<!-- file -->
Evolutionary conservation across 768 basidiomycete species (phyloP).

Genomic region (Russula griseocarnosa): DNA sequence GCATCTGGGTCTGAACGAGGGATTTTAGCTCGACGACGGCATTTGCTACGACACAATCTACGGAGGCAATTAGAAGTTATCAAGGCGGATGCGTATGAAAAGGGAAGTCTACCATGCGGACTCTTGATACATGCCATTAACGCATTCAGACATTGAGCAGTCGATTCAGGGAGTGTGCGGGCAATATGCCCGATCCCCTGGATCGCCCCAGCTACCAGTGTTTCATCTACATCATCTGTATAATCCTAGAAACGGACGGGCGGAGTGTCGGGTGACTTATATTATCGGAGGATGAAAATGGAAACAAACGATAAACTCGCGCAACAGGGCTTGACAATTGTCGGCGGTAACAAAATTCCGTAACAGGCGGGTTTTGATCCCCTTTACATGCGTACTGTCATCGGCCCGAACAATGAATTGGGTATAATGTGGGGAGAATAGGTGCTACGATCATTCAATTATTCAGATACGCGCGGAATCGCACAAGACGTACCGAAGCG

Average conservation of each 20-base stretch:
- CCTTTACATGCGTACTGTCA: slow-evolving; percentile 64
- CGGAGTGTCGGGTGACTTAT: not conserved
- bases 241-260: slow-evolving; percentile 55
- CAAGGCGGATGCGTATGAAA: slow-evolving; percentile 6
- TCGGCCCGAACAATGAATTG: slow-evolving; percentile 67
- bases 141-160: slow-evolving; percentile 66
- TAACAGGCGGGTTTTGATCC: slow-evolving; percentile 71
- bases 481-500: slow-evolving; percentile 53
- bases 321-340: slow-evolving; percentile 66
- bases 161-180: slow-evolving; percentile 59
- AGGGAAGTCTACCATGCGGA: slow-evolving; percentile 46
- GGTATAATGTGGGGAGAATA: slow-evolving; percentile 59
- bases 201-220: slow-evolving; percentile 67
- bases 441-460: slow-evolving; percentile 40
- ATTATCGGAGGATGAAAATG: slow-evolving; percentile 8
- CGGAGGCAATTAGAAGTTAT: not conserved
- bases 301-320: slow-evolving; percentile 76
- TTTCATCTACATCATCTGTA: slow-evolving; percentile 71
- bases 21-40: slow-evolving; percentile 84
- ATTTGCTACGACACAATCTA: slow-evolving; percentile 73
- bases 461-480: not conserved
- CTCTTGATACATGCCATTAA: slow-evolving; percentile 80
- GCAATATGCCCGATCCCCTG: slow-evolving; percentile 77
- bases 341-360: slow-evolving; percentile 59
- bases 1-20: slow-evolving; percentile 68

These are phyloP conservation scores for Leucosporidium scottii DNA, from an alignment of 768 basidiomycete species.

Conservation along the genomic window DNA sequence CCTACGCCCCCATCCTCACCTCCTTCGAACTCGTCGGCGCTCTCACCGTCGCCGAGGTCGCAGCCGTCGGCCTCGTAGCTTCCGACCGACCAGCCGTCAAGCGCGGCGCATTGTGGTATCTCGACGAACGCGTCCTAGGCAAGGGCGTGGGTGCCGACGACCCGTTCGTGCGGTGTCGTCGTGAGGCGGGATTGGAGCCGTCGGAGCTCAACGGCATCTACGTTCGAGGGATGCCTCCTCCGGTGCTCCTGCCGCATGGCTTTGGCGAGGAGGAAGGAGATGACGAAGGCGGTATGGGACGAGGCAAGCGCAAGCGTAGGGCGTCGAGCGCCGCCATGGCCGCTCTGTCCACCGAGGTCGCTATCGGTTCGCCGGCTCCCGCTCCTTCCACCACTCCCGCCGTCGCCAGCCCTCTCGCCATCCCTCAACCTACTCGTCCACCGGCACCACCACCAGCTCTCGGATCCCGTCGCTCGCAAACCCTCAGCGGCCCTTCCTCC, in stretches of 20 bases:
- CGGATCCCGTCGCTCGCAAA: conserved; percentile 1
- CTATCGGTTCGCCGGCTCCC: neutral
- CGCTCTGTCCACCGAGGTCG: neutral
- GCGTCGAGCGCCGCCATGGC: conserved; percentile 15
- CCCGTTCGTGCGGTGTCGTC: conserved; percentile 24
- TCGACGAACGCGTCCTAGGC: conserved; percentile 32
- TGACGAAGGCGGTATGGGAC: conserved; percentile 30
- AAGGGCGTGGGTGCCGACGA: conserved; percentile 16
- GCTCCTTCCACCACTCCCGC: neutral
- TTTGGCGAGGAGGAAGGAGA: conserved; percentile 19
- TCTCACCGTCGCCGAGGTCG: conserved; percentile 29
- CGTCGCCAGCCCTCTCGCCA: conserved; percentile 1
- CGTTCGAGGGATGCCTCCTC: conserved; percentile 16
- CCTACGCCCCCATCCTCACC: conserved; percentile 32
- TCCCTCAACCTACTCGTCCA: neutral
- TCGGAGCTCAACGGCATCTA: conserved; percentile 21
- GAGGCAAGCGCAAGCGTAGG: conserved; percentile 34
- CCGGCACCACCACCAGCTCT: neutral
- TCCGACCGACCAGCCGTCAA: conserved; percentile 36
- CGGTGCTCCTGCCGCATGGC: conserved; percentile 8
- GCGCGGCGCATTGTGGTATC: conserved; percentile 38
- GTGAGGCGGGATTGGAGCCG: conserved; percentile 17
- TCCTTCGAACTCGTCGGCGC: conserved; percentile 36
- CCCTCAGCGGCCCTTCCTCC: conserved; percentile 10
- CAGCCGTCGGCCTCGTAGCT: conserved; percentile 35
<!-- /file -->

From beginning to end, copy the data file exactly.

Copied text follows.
Evolutionary conservation across 768 basidiomycete species (phyloP).

Genomic region (Russula griseocarnosa): DNA sequence GCATCTGGGTCTGAACGAGGGATTTTAGCTCGACGACGGCATTTGCTACGACACAATCTACGGAGGCAATTAGAAGTTATCAAGGCGGATGCGTATGAAAAGGGAAGTCTACCATGCGGACTCTTGATACATGCCATTAACGCATTCAGACATTGAGCAGTCGATTCAGGGAGTGTGCGGGCAATATGCCCGATCCCCTGGATCGCCCCAGCTACCAGTGTTTCATCTACATCATCTGTATAATCCTAGAAACGGACGGGCGGAGTGTCGGGTGACTTATATTATCGGAGGATGAAAATGGAAACAAACGATAAACTCGCGCAACAGGGCTTGACAATTGTCGGCGGTAACAAAATTCCGTAACAGGCGGGTTTTGATCCCCTTTACATGCGTACTGTCATCGGCCCGAACAATGAATTGGGTATAATGTGGGGAGAATAGGTGCTACGATCATTCAATTATTCAGATACGCGCGGAATCGCACAAGACGTACCGAAGCG

Average conservation of each 20-base stretch:
- CCTTTACATGCGTACTGTCA: slow-evolving; percentile 64
- CGGAGTGTCGGGTGACTTAT: not conserved
- bases 241-260: slow-evolving; percentile 55
- CAAGGCGGATGCGTATGAAA: slow-evolving; percentile 6
- TCGGCCCGAACAATGAATTG: slow-evolving; percentile 67
- bases 141-160: slow-evolving; percentile 66
- TAACAGGCGGGTTTTGATCC: slow-evolving; percentile 71
- bases 481-500: slow-evolving; percentile 53
- bases 321-340: slow-evolving; percentile 66
- bases 161-180: slow-evolving; percentile 59
- AGGGAAGTCTACCATGCGGA: slow-evolving; percentile 46
- GGTATAATGTGGGGAGAATA: slow-evolving; percentile 59
- bases 201-220: slow-evolving; percentile 67
- bases 441-460: slow-evolving; percentile 40
- ATTATCGGAGGATGAAAATG: slow-evolving; percentile 8
- CGGAGGCAATTAGAAGTTAT: not conserved
- bases 301-320: slow-evolving; percentile 76
- TTTCATCTACATCATCTGTA: slow-evolving; percentile 71
- bases 21-40: slow-evolving; percentile 84
- ATTTGCTACGACACAATCTA: slow-evolving; percentile 73
- bases 461-480: not conserved
- CTCTTGATACATGCCATTAA: slow-evolving; percentile 80
- GCAATATGCCCGATCCCCTG: slow-evolving; percentile 77
- bases 341-360: slow-evolving; percentile 59
- bases 1-20: slow-evolving; percentile 68

These are phyloP conservation scores for Leucosporidium scottii DNA, from an alignment of 768 basidiomycete species.

Conservation along the genomic window DNA sequence CCTACGCCCCCATCCTCACCTCCTTCGAACTCGTCGGCGCTCTCACCGTCGCCGAGGTCGCAGCCGTCGGCCTCGTAGCTTCCGACCGACCAGCCGTCAAGCGCGGCGCATTGTGGTATCTCGACGAACGCGTCCTAGGCAAGGGCGTGGGTGCCGACGACCCGTTCGTGCGGTGTCGTCGTGAGGCGGGATTGGAGCCGTCGGAGCTCAACGGCATCTACGTTCGAGGGATGCCTCCTCCGGTGCTCCTGCCGCATGGCTTTGGCGAGGAGGAAGGAGATGACGAAGGCGGTATGGGACGAGGCAAGCGCAAGCGTAGGGCGTCGAGCGCCGCCATGGCCGCTCTGTCCACCGAGGTCGCTATCGGTTCGCCGGCTCCCGCTCCTTCCACCACTCCCGCCGTCGCCAGCCCTCTCGCCATCCCTCAACCTACTCGTCCACCGGCACCACCACCAGCTCTCGGATCCCGTCGCTCGCAAACCCTCAGCGGCCCTTCCTCC, in stretches of 20 bases:
- CGGATCCCGTCGCTCGCAAA: conserved; percentile 1
- CTATCGGTTCGCCGGCTCCC: neutral
- CGCTCTGTCCACCGAGGTCG: neutral
- GCGTCGAGCGCCGCCATGGC: conserved; percentile 15
- CCCGTTCGTGCGGTGTCGTC: conserved; percentile 24
- TCGACGAACGCGTCCTAGGC: conserved; percentile 32
- TGACGAAGGCGGTATGGGAC: conserved; percentile 30
- AAGGGCGTGGGTGCCGACGA: conserved; percentile 16
- GCTCCTTCCACCACTCCCGC: neutral
- TTTGGCGAGGAGGAAGGAGA: conserved; percentile 19
- TCTCACCGTCGCCGAGGTCG: conserved; percentile 29
- CGTCGCCAGCCCTCTCGCCA: conserved; percentile 1
- CGTTCGAGGGATGCCTCCTC: conserved; percentile 16
- CCTACGCCCCCATCCTCACC: conserved; percentile 32
- TCCCTCAACCTACTCGTCCA: neutral
- TCGGAGCTCAACGGCATCTA: conserved; percentile 21
- GAGGCAAGCGCAAGCGTAGG: conserved; percentile 34
- CCGGCACCACCACCAGCTCT: neutral
- TCCGACCGACCAGCCGTCAA: conserved; percentile 36
- CGGTGCTCCTGCCGCATGGC: conserved; percentile 8
- GCGCGGCGCATTGTGGTATC: conserved; percentile 38
- GTGAGGCGGGATTGGAGCCG: conserved; percentile 17
- TCCTTCGAACTCGTCGGCGC: conserved; percentile 36
- CCCTCAGCGGCCCTTCCTCC: conserved; percentile 10
- CAGCCGTCGGCCTCGTAGCT: conserved; percentile 35